Sport NZ - Make the most of daylight savings
Sport NZ is encouraging New Zealanders to take full advantage of daylight savings by getting outdoors and being physically active.
This call follows research conducted by Sport NZ before, during and after Level 4 lockdown which shows the impact COVID-19 has had on levels of physical activity.
During June, adults spent an average of 4.52 hours per week being physically active. That was down on 5.40 hours for a normal June (2017-19) and lower than the 5.61 hours during April when New Zealand was in Level 4 lockdown.
Tamariki and rangatahi – children and youth - aged five to 17 averaged 8.20 hours per week in June, which was up slightly from 8.14 hours in April but much lower than 9.70 hours in a normal June.
The June to June comparisons represent a drop of 53 minutes per week for adults and 90 minutes per week for tamariki and rangatahi, which makes daylight savings an ideal time to turn things around, according to Sport NZ GM of Community Sport, Geoff Barry.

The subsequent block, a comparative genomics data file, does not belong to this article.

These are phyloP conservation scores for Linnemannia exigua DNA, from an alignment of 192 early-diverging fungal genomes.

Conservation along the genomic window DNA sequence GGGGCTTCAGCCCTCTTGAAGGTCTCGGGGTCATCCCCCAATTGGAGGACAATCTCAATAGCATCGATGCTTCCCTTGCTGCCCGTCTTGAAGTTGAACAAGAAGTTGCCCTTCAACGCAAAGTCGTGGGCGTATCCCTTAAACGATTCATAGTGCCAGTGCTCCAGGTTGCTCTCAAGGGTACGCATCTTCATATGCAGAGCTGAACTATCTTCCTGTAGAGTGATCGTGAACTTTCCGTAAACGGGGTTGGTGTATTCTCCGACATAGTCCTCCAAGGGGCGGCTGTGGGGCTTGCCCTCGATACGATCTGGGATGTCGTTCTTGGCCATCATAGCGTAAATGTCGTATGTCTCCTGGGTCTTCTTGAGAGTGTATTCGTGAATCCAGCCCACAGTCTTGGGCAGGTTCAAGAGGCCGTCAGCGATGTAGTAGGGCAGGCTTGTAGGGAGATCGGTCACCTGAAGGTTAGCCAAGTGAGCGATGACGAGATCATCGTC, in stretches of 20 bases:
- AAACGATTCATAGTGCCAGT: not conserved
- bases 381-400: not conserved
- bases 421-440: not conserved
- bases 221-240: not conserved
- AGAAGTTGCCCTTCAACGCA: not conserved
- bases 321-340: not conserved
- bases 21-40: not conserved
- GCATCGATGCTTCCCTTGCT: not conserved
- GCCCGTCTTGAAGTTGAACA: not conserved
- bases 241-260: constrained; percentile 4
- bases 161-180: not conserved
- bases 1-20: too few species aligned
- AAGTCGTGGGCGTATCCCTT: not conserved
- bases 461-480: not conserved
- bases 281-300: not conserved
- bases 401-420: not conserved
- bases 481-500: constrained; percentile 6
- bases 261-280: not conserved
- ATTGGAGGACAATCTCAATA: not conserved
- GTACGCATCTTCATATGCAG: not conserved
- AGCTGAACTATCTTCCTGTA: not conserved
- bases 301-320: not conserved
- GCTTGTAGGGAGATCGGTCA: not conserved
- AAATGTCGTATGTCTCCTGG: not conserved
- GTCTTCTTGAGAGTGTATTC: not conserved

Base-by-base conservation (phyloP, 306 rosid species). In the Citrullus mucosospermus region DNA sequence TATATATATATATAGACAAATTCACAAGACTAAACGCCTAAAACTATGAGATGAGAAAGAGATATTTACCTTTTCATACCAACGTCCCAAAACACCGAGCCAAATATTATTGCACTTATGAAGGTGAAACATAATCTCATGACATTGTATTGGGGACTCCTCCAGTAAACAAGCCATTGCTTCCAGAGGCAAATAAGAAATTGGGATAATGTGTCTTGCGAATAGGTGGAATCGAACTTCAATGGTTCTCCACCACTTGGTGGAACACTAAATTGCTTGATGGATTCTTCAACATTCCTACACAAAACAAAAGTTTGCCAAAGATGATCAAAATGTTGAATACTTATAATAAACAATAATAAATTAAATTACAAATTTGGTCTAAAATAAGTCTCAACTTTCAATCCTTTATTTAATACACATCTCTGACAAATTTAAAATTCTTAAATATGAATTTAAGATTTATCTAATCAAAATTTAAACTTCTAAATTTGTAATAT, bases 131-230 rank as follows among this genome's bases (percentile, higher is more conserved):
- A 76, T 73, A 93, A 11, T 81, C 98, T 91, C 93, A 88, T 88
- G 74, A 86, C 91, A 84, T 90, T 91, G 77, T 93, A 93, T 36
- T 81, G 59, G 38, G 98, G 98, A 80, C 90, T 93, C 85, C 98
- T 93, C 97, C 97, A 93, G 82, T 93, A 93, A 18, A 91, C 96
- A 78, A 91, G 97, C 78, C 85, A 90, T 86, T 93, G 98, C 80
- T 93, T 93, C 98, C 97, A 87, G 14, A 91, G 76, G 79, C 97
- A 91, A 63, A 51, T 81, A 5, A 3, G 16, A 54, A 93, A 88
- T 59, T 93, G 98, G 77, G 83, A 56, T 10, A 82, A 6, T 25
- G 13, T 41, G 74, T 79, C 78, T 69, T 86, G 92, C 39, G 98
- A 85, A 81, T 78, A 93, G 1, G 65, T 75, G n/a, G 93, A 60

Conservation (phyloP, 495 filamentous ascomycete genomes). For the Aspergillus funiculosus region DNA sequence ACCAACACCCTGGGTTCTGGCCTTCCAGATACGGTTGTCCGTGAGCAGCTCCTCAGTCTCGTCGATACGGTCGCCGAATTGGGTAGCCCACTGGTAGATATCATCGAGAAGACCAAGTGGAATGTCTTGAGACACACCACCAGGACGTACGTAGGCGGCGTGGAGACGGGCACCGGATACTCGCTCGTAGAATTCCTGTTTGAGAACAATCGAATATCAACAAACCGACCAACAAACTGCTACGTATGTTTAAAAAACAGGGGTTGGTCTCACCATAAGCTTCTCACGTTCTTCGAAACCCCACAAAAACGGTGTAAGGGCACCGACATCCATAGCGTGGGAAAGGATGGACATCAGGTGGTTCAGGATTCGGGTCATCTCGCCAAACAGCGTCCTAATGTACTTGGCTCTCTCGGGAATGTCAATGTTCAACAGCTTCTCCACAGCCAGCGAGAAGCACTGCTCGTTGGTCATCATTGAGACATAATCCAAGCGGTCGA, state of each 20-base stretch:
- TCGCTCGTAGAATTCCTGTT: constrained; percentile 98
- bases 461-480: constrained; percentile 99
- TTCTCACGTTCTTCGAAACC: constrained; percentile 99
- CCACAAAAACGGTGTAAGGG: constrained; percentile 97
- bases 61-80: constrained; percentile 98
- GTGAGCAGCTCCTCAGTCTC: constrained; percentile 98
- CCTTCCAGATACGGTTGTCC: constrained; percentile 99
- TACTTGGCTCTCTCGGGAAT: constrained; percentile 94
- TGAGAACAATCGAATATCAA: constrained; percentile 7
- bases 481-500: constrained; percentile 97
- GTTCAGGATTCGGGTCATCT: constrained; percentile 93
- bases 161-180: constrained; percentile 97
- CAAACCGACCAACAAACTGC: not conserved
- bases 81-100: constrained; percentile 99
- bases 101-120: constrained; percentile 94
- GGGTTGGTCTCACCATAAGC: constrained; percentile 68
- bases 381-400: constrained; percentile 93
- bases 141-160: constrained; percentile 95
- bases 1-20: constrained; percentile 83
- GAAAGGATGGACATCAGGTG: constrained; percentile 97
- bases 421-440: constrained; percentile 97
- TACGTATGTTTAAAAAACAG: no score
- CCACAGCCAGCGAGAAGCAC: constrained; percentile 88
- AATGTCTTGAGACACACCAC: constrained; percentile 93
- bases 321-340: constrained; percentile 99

“It’s clear COVID-19 has disrupted people’s habits when it comes to being physically active and that’s something we need to learn from with the prospect of moving up and down in alert levels, particularly the restrictions recently experienced in Auckland.
“During Level 4 lockdown, adults turned to simple activities like walking, running and cycling to raise their activity levels. That serves as a reminder of how simple being active can be. If sports and events are cancelled, or there are restrictions on gyms and studios, there are still a host of enjoyable and accessible ways to remain physically active, and daylight savings is the ideal time of the year to get outside and get into them.”
While adult activity levels rose during Level 4, those of children and youth were disrupted through the absence of PE and organised sport, as well as being isolated from their friends.
Come June, activity levels of both groups were then down on a normal June, with Sport NZ research identifying the key barriers to participation.
“One in five adults are telling us that being out of the habit is preventing them from being active. That’s not a result we’d normally see and suggests the extent to which the impacts of COVID-19 have disrupted people’s routine.
“Lack of energy (26 per cent) and motivation (22 per cent) are two of the top barriers for young people, and both are higher than in a normal June. Again, this suggests a lingering effect of COVID-19 on physically activity.”
“We believe the secret to breaking down these barriers is to draw motivation from getting back into the habit of being active, and to do this in new and simple ways if your favourite activities are not available. The arrival of daylight savings is the perfect time to do this. We have an extra hour – let’s make it count."